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Today's Stichomancy for Dick Cheney

The first excerpt represents the past or something you must release, and is drawn from Faraday as a Discoverer by John Tyndall:

In fact, the differences of really honourable and sane men are never beyond healing.

Chapter 5.

Identity of electricities; first researches on electro-chemistry.

I have already once used the word 'discomfort' in reference to the occasional state of Faraday's mind when experimenting. It was to him a discomfort to reason upon data which admitted of doubt. He hated what he called 'doubtful knowledge,' and ever tended either to transfer it into the region of undoubtful knowledge, or of certain and definite ignorance. Pretence of all kinds, whether in life or in philosophy, was hateful to him. He wished to know the reality of our

The second excerpt represents the present or the deciding factor of the moment, and is drawn from The Mad King by Edgar Rice Burroughs:

rode on to Tafelberg.

"Do not bring Leopold to Blentz," directed Peter, "for if it be he who lies at Tafelberg and they find him gone it will be toward Blentz that they will first look. Take him--"

The Regent leaned from his saddle so that his mouth was close to the ear of Coblich, that none of the troopers might hear.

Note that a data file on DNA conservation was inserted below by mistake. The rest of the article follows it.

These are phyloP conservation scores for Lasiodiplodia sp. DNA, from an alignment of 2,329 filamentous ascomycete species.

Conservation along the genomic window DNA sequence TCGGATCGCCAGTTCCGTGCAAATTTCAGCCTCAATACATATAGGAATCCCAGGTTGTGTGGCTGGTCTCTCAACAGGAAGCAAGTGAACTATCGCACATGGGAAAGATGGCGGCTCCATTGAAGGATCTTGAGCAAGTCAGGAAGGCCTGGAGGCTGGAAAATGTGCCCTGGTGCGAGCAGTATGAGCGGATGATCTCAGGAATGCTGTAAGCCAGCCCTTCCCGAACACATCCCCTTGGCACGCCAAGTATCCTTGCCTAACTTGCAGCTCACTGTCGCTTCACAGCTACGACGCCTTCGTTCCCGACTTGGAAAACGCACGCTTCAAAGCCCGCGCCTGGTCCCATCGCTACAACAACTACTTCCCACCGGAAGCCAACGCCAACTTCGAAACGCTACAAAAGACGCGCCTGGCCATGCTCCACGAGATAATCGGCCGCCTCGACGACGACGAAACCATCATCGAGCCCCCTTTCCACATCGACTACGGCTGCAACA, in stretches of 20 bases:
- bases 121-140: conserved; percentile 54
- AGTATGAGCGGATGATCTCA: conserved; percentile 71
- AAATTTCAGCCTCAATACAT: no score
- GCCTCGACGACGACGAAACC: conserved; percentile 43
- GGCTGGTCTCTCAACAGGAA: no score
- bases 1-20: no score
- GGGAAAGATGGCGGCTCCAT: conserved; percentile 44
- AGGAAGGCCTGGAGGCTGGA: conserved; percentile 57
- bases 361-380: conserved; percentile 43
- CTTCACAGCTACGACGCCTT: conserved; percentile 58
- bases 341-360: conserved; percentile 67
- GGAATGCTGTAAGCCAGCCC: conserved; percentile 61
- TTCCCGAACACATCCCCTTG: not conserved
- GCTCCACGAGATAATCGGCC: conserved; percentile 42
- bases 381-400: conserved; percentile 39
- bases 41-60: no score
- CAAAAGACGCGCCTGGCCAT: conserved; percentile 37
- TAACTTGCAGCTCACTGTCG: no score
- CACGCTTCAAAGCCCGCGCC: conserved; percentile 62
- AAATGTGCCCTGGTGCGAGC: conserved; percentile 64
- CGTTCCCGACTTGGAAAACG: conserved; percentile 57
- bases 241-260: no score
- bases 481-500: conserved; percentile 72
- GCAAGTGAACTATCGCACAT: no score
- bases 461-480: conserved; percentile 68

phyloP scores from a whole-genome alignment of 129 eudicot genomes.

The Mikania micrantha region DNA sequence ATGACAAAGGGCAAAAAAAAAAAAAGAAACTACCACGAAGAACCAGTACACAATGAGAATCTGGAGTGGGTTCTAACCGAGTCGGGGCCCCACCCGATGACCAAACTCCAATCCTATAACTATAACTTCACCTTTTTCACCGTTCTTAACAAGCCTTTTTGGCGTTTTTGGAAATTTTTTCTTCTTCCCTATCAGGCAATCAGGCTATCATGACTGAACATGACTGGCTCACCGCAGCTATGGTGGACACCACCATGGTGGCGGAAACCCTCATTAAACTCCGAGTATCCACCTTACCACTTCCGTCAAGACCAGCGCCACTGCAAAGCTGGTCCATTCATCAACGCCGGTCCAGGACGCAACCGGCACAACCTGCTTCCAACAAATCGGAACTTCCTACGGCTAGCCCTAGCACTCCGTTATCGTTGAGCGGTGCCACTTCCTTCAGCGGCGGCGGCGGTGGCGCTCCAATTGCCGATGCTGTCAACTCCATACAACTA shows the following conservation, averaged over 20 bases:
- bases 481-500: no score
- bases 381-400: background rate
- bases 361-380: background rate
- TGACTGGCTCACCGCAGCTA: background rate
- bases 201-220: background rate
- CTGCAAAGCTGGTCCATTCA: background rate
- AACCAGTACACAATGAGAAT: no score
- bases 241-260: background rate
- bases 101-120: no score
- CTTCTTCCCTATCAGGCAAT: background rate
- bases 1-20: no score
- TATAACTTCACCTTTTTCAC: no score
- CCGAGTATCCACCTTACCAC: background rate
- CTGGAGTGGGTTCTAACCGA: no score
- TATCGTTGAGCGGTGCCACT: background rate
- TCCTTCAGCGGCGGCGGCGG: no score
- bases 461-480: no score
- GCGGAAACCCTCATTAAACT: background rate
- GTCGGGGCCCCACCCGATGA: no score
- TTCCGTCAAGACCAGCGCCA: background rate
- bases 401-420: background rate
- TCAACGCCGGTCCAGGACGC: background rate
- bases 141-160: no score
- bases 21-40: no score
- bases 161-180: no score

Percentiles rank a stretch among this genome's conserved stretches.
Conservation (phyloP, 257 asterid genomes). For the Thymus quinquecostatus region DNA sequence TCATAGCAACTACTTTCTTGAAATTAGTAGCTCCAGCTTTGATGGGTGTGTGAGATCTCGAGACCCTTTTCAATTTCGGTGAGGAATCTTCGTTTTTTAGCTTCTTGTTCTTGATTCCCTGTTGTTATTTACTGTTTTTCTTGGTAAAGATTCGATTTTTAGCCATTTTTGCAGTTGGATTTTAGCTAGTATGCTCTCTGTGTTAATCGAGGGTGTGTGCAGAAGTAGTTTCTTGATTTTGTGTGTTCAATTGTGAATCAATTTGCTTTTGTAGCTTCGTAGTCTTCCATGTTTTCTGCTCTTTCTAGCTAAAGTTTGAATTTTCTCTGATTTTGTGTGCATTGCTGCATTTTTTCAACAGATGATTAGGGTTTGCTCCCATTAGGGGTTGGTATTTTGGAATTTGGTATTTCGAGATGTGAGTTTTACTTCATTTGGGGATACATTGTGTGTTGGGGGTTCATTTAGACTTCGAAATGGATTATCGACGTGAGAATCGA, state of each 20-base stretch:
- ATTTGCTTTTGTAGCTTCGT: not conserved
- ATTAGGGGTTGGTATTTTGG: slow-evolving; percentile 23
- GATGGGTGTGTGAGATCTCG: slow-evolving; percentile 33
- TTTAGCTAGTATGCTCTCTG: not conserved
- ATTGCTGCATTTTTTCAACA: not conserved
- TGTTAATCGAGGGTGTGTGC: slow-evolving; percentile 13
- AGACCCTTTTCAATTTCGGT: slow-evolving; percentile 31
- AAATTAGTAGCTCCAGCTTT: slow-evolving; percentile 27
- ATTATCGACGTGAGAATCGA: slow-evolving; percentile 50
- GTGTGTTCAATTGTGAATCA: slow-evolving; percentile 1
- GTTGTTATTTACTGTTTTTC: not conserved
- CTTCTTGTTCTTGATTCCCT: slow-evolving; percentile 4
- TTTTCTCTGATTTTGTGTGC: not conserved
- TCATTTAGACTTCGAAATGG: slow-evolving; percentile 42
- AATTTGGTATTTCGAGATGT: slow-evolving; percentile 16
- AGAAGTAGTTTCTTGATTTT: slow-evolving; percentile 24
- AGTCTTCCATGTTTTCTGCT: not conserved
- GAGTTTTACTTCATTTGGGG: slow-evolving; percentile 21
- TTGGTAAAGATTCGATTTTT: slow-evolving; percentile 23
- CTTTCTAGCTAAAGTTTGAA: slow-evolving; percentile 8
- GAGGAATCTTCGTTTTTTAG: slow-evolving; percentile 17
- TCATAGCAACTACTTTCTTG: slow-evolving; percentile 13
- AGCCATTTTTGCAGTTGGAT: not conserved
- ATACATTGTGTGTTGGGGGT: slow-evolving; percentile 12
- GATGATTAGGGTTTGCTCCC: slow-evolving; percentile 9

Coblich nodded his head.

"And, Coblich, the fewer that ride to Tafelberg tonight the surer the success of the mission. Take Maenck, Stein and one other with you. I shall keep this man with me, for

The Mad King
The third excerpt represents the future or something you must embrace, and is drawn from Daisy Miller by Henry James:

"To introduce me," said Winterbourne, "you must know my name." And he proceeded to pronounce it.

"Oh, dear, I can't say all that!" said his companion with a laugh. But by this time they had come up to Mrs. Miller, who, as they drew near, walked to the parapet of the garden and leaned upon it, looking intently at the lake and turning her back to them. "Mother!" said the young girl in a tone of decision. Upon this the elder lady turned round. "Mr. Winterbourne," said Miss Daisy Miller, introducing the young man very frankly and prettily. "Common," she was, as Mrs. Costello had pronounced her; yet it was a wonder to Winterbourne that, with her commonness,